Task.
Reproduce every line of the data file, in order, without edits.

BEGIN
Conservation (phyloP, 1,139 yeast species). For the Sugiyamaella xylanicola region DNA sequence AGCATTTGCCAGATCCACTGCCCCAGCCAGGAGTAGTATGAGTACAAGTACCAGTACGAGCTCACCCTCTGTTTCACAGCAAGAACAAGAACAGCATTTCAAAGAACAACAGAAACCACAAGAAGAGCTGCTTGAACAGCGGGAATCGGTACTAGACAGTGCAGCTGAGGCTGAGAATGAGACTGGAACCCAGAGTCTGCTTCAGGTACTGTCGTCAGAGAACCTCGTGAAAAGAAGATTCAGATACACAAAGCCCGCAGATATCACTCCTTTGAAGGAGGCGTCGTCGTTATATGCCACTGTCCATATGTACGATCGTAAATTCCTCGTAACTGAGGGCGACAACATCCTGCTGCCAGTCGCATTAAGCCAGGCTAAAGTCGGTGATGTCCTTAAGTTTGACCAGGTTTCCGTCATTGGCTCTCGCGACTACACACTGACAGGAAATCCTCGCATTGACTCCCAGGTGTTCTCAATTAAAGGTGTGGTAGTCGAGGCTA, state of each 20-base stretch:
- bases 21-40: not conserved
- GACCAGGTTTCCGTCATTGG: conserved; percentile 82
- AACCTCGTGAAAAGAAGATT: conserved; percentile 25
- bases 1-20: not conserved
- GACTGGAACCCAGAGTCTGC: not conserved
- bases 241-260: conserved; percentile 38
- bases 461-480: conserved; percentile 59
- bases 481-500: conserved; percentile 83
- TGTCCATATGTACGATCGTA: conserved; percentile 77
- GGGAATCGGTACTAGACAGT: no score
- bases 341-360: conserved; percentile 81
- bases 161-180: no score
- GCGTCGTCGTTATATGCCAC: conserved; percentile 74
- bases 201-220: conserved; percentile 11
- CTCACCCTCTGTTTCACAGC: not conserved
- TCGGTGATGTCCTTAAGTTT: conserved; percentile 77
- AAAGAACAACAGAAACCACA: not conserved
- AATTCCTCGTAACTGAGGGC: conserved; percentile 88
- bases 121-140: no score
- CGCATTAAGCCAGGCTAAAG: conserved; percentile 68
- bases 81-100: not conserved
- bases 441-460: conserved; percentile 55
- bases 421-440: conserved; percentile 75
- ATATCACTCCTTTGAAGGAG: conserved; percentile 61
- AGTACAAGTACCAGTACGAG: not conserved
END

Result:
Conservation (phyloP, 1,139 yeast species). For the Sugiyamaella xylanicola region DNA sequence AGCATTTGCCAGATCCACTGCCCCAGCCAGGAGTAGTATGAGTACAAGTACCAGTACGAGCTCACCCTCTGTTTCACAGCAAGAACAAGAACAGCATTTCAAAGAACAACAGAAACCACAAGAAGAGCTGCTTGAACAGCGGGAATCGGTACTAGACAGTGCAGCTGAGGCTGAGAATGAGACTGGAACCCAGAGTCTGCTTCAGGTACTGTCGTCAGAGAACCTCGTGAAAAGAAGATTCAGATACACAAAGCCCGCAGATATCACTCCTTTGAAGGAGGCGTCGTCGTTATATGCCACTGTCCATATGTACGATCGTAAATTCCTCGTAACTGAGGGCGACAACATCCTGCTGCCAGTCGCATTAAGCCAGGCTAAAGTCGGTGATGTCCTTAAGTTTGACCAGGTTTCCGTCATTGGCTCTCGCGACTACACACTGACAGGAAATCCTCGCATTGACTCCCAGGTGTTCTCAATTAAAGGTGTGGTAGTCGAGGCTA, state of each 20-base stretch:
- bases 21-40: not conserved
- GACCAGGTTTCCGTCATTGG: conserved; percentile 82
- AACCTCGTGAAAAGAAGATT: conserved; percentile 25
- bases 1-20: not conserved
- GACTGGAACCCAGAGTCTGC: not conserved
- bases 241-260: conserved; percentile 38
- bases 461-480: conserved; percentile 59
- bases 481-500: conserved; percentile 83
- TGTCCATATGTACGATCGTA: conserved; percentile 77
- GGGAATCGGTACTAGACAGT: no score
- bases 341-360: conserved; percentile 81
- bases 161-180: no score
- GCGTCGTCGTTATATGCCAC: conserved; percentile 74
- bases 201-220: conserved; percentile 11
- CTCACCCTCTGTTTCACAGC: not conserved
- TCGGTGATGTCCTTAAGTTT: conserved; percentile 77
- AAAGAACAACAGAAACCACA: not conserved
- AATTCCTCGTAACTGAGGGC: conserved; percentile 88
- bases 121-140: no score
- CGCATTAAGCCAGGCTAAAG: conserved; percentile 68
- bases 81-100: not conserved
- bases 441-460: conserved; percentile 55
- bases 421-440: conserved; percentile 75
- ATATCACTCCTTTGAAGGAG: conserved; percentile 61
- AGTACAAGTACCAGTACGAG: not conserved